2. Sudden and unexpected foreign policy switcheroo! Whereas Obama had seemed to have an edge in the realm of national security and foreign policy
over Romney (who, you may recall, has never ever killed Osama bin Laden), suddenly the tables turn! Actually, this narrative is already starting to take shape. After being widely
panned for his too-early exploitation of the uprising over "Innocence of Muslims," a chastened Romney did some not-too-early exploitation of it that was
received more warmly. And, helpfully, Obama has been far from sure-footed. Asking YouTube whether the video in question complies with its standards played
into Romney's "apology" trope; calling Israel " one of our closest
allies in the region" was a pre-packaged Romney Florida ad;
"bumps in the road"
was an unfortunate turn of phrase; and so on. Speaking of bumps in the road:
3. Suddenly it's Obama who seems off balance and gaffe-prone!
In theory this should be a dog-bites-man story. The truth is that Obama has never
been an especially deft off-the-cuff speaker -- he's about average, as recent presidents go -- and has always been a bit
. It's just that the media has never had an incentive to characterize him that way. But when the media gropes for a new narrative, its incentive structure
changes, and Obama is likely to provide enough poor turns of phrase to fit into the new structure.
I'm guessing that one or more of the above three "new narrative" memes will have taken firm root before long. And I'm sure there are others I haven't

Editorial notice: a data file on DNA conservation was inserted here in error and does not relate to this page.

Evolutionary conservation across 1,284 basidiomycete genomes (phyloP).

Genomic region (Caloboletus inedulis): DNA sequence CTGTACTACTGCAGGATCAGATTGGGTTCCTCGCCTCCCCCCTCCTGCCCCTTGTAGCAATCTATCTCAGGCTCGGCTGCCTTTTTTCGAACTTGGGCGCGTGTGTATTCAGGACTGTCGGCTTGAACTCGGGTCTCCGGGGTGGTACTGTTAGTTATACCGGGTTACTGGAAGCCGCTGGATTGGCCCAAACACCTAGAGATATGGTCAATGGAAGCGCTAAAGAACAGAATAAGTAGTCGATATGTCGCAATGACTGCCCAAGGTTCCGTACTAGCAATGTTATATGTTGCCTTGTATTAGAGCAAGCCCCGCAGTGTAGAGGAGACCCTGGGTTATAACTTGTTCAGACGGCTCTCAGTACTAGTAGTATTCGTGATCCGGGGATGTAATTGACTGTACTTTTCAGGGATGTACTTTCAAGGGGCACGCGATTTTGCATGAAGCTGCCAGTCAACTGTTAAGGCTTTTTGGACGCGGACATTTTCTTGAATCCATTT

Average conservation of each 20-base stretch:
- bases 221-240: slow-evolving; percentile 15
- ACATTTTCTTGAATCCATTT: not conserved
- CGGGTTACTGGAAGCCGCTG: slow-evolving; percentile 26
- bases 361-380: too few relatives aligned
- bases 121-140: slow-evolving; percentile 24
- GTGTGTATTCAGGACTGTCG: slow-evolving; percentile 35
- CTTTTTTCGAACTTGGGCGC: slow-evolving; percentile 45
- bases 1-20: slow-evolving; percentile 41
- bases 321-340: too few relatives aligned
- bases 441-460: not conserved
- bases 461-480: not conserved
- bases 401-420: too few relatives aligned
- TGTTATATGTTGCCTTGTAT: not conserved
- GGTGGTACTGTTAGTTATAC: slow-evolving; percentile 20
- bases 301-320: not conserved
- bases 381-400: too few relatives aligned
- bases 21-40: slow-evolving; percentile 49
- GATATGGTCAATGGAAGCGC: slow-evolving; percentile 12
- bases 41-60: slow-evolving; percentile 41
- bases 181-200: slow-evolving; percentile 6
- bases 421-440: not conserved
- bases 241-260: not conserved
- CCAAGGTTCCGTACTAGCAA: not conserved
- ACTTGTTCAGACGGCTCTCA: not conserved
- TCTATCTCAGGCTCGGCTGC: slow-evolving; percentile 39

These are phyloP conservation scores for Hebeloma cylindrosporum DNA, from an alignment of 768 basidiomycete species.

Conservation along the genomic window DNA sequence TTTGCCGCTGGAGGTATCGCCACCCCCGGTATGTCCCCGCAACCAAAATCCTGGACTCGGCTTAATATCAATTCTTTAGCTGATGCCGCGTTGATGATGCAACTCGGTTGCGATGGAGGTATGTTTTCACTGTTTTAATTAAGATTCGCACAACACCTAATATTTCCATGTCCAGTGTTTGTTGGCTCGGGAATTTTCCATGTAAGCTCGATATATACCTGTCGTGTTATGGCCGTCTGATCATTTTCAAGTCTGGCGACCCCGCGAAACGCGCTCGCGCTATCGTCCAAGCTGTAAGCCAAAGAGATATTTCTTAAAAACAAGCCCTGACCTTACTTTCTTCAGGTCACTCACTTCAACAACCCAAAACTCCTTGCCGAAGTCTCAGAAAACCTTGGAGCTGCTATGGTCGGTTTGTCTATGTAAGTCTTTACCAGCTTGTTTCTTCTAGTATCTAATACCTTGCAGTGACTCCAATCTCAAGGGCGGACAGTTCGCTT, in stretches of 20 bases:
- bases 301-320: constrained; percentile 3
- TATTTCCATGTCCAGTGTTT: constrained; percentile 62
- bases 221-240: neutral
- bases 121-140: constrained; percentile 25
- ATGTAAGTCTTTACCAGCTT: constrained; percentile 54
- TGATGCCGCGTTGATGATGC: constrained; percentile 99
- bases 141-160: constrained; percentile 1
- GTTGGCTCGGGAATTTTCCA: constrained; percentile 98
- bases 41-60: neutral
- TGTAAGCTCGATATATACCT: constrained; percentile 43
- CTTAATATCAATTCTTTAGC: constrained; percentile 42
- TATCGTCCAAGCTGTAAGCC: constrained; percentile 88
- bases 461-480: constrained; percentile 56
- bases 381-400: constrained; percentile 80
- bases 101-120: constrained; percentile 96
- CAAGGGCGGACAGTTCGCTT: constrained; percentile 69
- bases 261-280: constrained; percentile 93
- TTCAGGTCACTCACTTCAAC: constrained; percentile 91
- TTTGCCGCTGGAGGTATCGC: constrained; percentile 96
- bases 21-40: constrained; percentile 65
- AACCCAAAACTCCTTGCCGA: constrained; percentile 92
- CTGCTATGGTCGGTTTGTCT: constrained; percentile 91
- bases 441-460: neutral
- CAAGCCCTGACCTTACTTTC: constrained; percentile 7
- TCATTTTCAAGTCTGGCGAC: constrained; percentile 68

anticipated. And, of course, there's always this fallback:
4. Romney surprisingly good in presidential debates!
This meme, like the previous one, should by all rights be DOA. The truth is that
Obama is not a great debater. Four years ago Hillary was on balance more impressive than he was in the primary debates, and then in the fall debates he had
the good fortune to go up against a dim and crabby John McCain. Romney, though erratic, is a much better debater than McCain and on any given night has a
good chance of outshining Obama. And since Obama enters the debates overrated, and Romney enters them underrated, a tie will go to Romney, who will have
Of these four possible ingredients of the new narrative, I think the one that has the most potential to change the race is the first one. Romney's basic
problem is that lots of people find him unlikable, and it's hard to dislike someone who (intentionally) makes you laugh. The foreign-policy switcheroo
could also have legs, but only if abetted by new revelations (re Libyan consulate security and other things) or ongoing, even growing, global turmoil.
And who knows? Maybe the new narrative will kick up the perfect storm: "A new Mitt Romney -- sporting a previously hidden sense of humor, showing a new
sure-footedness in foreign policy, and facing a surprisingly gaffe-prone President Obama who seemed thrown off balance by growing global chaos -- exceeded
expectations at last night's debate ...."